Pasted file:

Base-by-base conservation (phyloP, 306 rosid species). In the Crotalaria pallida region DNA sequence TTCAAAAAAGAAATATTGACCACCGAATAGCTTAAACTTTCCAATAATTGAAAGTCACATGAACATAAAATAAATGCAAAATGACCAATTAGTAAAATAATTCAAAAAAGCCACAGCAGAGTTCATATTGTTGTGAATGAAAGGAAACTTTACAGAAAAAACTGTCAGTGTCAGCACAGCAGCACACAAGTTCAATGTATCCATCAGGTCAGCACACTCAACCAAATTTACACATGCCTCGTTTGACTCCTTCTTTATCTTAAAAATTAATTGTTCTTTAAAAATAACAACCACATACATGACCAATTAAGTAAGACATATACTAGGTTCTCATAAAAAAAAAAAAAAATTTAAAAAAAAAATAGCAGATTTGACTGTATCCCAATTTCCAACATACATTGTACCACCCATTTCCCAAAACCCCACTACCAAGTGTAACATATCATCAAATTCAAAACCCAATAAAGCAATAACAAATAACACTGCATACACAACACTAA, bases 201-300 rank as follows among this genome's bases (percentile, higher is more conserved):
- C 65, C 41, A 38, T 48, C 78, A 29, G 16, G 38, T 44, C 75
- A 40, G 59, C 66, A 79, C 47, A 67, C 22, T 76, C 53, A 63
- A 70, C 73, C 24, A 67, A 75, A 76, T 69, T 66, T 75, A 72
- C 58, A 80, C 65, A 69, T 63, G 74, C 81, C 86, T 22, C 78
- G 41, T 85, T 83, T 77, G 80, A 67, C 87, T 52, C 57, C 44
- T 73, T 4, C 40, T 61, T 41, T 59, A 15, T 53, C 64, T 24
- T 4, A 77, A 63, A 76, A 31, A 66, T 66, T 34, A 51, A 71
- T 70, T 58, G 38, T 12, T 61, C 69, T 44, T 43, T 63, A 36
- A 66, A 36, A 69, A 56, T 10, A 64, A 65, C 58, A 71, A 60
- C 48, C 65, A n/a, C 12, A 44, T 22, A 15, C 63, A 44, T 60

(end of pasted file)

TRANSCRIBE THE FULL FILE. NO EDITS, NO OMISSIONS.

Base-by-base conservation (phyloP, 306 rosid species). In the Crotalaria pallida region DNA sequence TTCAAAAAAGAAATATTGACCACCGAATAGCTTAAACTTTCCAATAATTGAAAGTCACATGAACATAAAATAAATGCAAAATGACCAATTAGTAAAATAATTCAAAAAAGCCACAGCAGAGTTCATATTGTTGTGAATGAAAGGAAACTTTACAGAAAAAACTGTCAGTGTCAGCACAGCAGCACACAAGTTCAATGTATCCATCAGGTCAGCACACTCAACCAAATTTACACATGCCTCGTTTGACTCCTTCTTTATCTTAAAAATTAATTGTTCTTTAAAAATAACAACCACATACATGACCAATTAAGTAAGACATATACTAGGTTCTCATAAAAAAAAAAAAAAATTTAAAAAAAAAATAGCAGATTTGACTGTATCCCAATTTCCAACATACATTGTACCACCCATTTCCCAAAACCCCACTACCAAGTGTAACATATCATCAAATTCAAAACCCAATAAAGCAATAACAAATAACACTGCATACACAACACTAA, bases 201-300 rank as follows among this genome's bases (percentile, higher is more conserved):
- C 65, C 41, A 38, T 48, C 78, A 29, G 16, G 38, T 44, C 75
- A 40, G 59, C 66, A 79, C 47, A 67, C 22, T 76, C 53, A 63
- A 70, C 73, C 24, A 67, A 75, A 76, T 69, T 66, T 75, A 72
- C 58, A 80, C 65, A 69, T 63, G 74, C 81, C 86, T 22, C 78
- G 41, T 85, T 83, T 77, G 80, A 67, C 87, T 52, C 57, C 44
- T 73, T 4, C 40, T 61, T 41, T 59, A 15, T 53, C 64, T 24
- T 4, A 77, A 63, A 76, A 31, A 66, T 66, T 34, A 51, A 71
- T 70, T 58, G 38, T 12, T 61, C 69, T 44, T 43, T 63, A 36
- A 66, A 36, A 69, A 56, T 10, A 64, A 65, C 58, A 71, A 60
- C 48, C 65, A n/a, C 12, A 44, T 22, A 15, C 63, A 44, T 60